When The Going Gets Light, The Light Get Going
by Geoff Woollen
It always happens - the groans from the heavyweights. "Not another drifter". "Another race for the fairies to win !". However, whatever your own weight unless you've developed some light weather speed you could find your name slipping down the results list rather frequently. Many championships and open meetings, and more often inland events, feature some 'light stuff'.
"But there's no action!" Whilst admittedly there may not be the adrenalin-stimulating wave jumping etc. light weather sailing need not be boring. Indeed with the physical fitness differences no longer significant it could be argued the helms persons skills are more important.
The fact is that the race is conducted more slowly. The lack of planing, and manoeuvring disturbances of other boats tend to keep the fleet closer together giving less opportunities to get clear. This makes it all the more important to make the right decisions since mistakes, for example about which course to take, can cost you dearly.
It is important to consider the OK rig itself and the restrictions its design imposes. Most of us have only one sail which generally represents something of a compromise. It should be giving us something like full power when sitting out hard in a Force 3-4 without Cunningham. In wind strengths above this we depower by sheeting harder and pulling on the Cunningham to open the leech and spill wind. This type of rig therefore tends to be rather full when set up with only slight mast bend. A full sail is unsuitable for light conditions, since the air flow is unable to follow the pronounced camber and speed sapping turbulence results. The leech also will have a marked tendency to hook up to windward, again inducing drag. Therefore it is necessary to sheet in the sail to bend the mast, and so take the fullness out. Don't overdo it though by attempting to close the gap between boom and deck as excessive creasing will result in the sail luff. We do not want to use the Cunningham to correct this as this will pull too much camber forward giving a poor angle of attack. The objective is to give the sail a smooth even camber with the maximum draft about 45% back. The traveller should be set inboard some 6" or so, so that the leech does not hook to windward. Certainly this would be the case if the traveller was sheeted to the centreline - leave that technique for two sailed boats.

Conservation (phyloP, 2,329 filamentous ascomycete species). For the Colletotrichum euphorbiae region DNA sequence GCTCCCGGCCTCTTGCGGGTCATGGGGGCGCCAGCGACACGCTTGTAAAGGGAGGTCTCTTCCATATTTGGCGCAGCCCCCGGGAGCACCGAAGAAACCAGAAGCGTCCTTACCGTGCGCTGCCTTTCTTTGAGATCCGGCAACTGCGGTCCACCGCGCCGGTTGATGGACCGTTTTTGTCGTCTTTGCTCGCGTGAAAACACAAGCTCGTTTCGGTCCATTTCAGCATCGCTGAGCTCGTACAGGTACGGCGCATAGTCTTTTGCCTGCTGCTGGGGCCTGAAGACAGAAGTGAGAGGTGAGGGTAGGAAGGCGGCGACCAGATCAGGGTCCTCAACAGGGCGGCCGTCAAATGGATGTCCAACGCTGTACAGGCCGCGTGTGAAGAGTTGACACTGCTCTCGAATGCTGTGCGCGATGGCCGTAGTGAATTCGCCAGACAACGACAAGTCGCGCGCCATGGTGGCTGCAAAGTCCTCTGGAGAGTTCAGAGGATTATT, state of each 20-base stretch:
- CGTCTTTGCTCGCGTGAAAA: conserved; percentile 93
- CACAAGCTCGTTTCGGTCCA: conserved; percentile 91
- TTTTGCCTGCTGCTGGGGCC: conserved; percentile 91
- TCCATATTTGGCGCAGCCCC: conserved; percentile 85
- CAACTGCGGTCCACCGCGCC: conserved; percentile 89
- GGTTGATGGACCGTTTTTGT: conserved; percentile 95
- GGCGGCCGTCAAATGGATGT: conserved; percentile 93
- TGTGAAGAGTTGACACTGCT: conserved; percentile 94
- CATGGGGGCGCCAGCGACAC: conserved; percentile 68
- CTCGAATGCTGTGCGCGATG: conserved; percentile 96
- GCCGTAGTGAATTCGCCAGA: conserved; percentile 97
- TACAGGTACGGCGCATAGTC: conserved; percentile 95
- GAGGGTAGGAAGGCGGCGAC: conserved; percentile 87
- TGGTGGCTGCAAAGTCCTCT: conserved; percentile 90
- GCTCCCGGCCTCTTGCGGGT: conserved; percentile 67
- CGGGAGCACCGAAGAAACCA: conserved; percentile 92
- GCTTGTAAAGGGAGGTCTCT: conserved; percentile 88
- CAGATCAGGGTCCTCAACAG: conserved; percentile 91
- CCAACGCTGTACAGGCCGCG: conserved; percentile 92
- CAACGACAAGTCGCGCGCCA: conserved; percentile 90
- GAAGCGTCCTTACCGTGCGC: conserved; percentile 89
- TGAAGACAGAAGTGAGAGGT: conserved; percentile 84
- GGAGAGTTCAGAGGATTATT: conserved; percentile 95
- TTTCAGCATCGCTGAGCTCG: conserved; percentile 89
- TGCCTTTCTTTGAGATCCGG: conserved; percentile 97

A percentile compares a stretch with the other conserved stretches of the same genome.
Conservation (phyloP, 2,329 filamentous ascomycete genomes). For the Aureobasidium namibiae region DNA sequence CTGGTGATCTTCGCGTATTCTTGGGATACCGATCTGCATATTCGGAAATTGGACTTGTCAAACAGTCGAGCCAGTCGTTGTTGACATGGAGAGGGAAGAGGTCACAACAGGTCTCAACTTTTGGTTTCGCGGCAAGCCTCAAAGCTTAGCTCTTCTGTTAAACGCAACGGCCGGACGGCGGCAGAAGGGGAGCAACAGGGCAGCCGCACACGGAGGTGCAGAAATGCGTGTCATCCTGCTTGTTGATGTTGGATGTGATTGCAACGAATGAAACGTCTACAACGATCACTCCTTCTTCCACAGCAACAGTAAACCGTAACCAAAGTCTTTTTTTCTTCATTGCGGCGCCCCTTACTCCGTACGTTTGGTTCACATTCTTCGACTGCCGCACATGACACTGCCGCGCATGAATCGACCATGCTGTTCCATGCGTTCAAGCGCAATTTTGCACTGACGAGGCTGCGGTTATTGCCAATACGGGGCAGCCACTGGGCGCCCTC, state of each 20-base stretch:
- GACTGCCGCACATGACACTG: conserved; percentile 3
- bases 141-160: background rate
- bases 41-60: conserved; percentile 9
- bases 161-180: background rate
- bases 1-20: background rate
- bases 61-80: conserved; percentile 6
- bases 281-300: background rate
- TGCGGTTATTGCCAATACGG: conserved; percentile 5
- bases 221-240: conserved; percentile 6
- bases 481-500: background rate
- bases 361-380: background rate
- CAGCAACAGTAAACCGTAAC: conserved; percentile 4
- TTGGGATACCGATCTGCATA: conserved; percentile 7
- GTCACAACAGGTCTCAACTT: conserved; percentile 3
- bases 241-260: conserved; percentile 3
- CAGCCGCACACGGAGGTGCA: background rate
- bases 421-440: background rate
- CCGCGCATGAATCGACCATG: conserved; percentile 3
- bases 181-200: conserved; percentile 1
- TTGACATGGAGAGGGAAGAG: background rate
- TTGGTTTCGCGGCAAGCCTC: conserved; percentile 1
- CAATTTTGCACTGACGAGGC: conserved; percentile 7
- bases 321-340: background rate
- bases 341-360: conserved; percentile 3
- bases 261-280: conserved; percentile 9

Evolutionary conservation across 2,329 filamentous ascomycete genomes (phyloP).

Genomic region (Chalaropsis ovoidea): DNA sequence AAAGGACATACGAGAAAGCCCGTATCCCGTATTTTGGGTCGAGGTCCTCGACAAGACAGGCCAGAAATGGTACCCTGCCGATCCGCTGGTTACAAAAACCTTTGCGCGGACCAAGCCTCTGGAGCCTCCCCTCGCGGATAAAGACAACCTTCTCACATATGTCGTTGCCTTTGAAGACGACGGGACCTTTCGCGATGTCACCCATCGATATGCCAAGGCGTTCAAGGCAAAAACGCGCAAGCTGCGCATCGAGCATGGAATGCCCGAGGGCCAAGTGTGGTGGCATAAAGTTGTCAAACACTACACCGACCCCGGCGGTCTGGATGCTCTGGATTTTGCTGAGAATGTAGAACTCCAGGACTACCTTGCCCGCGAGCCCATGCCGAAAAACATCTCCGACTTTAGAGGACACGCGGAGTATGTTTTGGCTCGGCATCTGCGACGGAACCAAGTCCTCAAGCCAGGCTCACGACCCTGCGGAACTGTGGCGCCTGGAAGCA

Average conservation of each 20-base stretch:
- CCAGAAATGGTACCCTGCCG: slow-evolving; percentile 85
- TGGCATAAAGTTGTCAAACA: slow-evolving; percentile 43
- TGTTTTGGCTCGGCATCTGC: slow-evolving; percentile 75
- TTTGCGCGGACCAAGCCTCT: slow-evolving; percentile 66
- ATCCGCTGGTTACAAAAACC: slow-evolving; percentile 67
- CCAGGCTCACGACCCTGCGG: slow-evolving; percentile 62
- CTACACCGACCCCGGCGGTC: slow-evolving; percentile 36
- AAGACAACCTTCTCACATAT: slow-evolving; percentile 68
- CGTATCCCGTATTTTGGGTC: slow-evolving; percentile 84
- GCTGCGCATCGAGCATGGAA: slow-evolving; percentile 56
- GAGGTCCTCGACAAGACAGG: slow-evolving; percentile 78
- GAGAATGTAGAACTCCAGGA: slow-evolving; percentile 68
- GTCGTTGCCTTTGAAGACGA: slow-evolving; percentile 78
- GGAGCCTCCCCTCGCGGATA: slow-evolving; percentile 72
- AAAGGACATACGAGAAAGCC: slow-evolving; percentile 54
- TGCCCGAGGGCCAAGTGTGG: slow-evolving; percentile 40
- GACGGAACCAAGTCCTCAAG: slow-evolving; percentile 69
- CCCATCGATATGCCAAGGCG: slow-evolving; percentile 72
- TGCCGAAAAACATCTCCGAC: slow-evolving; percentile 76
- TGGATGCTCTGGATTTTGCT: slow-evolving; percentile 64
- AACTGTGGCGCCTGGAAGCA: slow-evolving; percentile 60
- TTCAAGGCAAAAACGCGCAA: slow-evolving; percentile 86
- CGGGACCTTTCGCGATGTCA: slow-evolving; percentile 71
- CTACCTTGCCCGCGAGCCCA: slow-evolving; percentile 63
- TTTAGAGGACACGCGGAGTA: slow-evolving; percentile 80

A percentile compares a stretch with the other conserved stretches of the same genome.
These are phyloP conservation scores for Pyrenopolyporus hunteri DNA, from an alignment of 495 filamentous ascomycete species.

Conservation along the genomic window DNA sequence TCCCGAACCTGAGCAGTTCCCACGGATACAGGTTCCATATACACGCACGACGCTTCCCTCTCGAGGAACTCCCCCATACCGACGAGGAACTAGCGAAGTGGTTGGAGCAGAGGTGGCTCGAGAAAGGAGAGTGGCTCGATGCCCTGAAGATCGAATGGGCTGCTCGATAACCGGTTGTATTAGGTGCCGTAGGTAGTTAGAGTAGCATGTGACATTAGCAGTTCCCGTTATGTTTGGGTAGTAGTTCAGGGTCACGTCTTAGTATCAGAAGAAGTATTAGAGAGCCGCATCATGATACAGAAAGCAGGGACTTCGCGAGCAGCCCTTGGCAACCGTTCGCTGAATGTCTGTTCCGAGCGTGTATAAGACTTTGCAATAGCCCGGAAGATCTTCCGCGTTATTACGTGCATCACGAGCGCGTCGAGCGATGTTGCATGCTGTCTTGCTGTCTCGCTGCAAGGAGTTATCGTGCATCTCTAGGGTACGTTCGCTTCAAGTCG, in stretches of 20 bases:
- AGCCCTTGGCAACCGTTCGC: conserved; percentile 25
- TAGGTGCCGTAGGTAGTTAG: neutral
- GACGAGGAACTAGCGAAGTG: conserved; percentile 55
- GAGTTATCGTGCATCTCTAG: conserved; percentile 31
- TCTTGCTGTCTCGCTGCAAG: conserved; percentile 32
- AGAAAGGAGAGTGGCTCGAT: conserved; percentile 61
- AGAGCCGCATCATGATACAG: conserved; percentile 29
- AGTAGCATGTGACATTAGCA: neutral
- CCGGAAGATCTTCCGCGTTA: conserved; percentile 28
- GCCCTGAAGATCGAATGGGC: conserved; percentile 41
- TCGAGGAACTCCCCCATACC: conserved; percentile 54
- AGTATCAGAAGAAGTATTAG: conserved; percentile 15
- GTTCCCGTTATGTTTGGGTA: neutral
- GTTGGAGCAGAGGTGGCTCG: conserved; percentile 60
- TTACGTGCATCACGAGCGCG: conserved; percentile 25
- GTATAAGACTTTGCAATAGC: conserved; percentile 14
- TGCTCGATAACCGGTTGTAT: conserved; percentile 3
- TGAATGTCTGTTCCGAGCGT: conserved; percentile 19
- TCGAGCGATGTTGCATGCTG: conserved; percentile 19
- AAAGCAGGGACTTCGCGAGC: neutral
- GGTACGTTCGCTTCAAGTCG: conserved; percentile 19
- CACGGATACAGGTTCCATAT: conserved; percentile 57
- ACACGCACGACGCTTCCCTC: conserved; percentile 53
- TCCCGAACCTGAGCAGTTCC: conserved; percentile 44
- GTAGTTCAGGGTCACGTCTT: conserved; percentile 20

The result will be a rigid 'flattened' sail with a taut leech which will move little in up to Force 2-3 winds. In very light winds at sea the tight leech itself can be a problem since wave-induced movements can literally knock the wind off the sail. Under these conditions it may be desirable to free off considerably and allow the leech some freedom of movement. Inland it may be desirable to point slightly higher at the expense of speed, but at sea where there are often waves even in light winds these would result in stopping the boat. Better to sail slightly lower and maintain maximum drive.